Voters to Establishment: Hold DeMaio

Voters to Establishment: Hold DeMaio

While the GOP has plenty of victories to celebrate, their stubborn backing of far-Left Republicans isn’t one of them. Against the wishes of their base, House leaders threw their support -- and plenty of cash -- at a handful of extreme anti-values candidates -- who, it turns out, no amount of money could make more attractive to conservatives.

For all the talk of expanding the GOP tent, the openly homosexual trio of Carl DeMaio (Calif.), Richard Tisei (Mass.), and Dan Innis (N.H.) were just as unpopular with voters as they were unfaithful to key issues. In Oregon, the Republicans’ same-sex “marriage” supporters fared just as poorly. Senate candidate Monica Wehby (R), a “social progressive” who made the redefinition of marriage a centerpiece of her campaign, lost handedly to the Democratic incumbent.

FRC and friends sent a letter to House leaders explaining that our concern was not these candidates’ sexual orientation, but their policy orientation, which is openly hostile to the GOP’s stated principles. “Carl DeMaio, Richard Tisei, and Monica Wehby are antithetical to the Republican platform,” the conservative groups wrote. “Mr. DeMaio supports and aggressively advocates for the redefinition of marriage, and welcomed the judicial activism of the federal courts which stripped the people of California of their votes in support of maintaining marriage as the union of one man and one woman.”

DeMaio, whose race was arguably the most high-profile of the group, finally lost a nail-biter after more allegations of sexual misconduct tainted what was an already a shockingly anti-life, anti-marriage campaign. In a huge black eye to the House leadership, the people rejected the Establishment’s focus on the politically correct over the morally correct and refused to elect its liberal protégée.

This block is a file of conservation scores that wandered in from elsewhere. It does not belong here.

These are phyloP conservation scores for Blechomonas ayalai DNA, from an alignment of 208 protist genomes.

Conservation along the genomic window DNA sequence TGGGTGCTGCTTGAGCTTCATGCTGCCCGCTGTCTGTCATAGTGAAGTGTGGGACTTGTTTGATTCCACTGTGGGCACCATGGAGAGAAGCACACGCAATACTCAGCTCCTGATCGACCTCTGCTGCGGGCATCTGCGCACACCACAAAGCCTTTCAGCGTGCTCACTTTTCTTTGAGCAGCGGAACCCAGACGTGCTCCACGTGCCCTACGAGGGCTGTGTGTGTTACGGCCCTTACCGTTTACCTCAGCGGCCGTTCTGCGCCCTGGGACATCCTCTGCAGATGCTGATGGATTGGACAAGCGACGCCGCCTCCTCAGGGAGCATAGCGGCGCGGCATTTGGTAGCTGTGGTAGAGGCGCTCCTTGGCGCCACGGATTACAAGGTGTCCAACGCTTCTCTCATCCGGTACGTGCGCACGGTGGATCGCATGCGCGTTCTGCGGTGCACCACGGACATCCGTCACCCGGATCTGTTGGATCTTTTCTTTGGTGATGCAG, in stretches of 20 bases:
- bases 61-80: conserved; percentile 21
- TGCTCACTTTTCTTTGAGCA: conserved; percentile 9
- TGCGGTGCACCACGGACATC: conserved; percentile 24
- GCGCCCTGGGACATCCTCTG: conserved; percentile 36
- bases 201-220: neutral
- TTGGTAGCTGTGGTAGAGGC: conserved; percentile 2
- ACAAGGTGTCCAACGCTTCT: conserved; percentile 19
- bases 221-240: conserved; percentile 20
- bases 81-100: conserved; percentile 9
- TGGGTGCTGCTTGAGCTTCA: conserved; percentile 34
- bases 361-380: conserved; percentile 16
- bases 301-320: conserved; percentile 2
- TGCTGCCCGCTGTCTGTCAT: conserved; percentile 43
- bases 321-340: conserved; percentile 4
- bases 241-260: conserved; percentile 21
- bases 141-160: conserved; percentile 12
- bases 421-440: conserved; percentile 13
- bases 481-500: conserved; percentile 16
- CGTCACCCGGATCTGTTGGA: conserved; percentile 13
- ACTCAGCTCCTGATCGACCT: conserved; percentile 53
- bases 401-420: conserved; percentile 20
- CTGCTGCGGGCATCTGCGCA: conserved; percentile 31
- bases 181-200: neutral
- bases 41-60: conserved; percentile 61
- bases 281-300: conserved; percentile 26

For Speaker John Boehner (R-Ohio) and House Majority Leader Kevin McCarthy (R-Calif.), it was a failed experiment in what they both called “minority outreach.” Fortunately for conservatives, the Republican National Committee took the opposite track, recognizing the grassroots’ pushback to its 2012 strategy. Unlike the RNC, which made a significant course-correction after the base sounded off on the call for greater “diversity,” House leaders went out of their way to recruit anti-platform candidates.

Whether the sting of those losses is enough to keep the GOP from going off script again, no one knows. What we do know is that if they try, conservatives like Jim Garlow will be ready. In California, Pastor Garlow understands that pastors can no longer afford to be silent when candidates for office are openly hostile to religious liberty. Because anyone who’s followed the debate understands that something has to give in the tug-of-war over same-sex “marriage” -- and that something is usually religious liberty. So Pastor Garlow did what every church in America should: he stood against those who want to destroy freedom from the pulpit. Like us, he knows that the threat is no longer on the steps of the church, it’s attempting to kick down its door as we saw in Houston.

In the face of this harassment, America’s pastors have -- not just a right -- but a responsibility to defend freedom by opposing anti-freedom candidates. From D.C. to California and everywhere in between, let’s hope more pastors take their cues from the church’s Watchmen and stand against every attempt to rob Christians of the freedom they came here seeking.

Taking the Election at Faith Value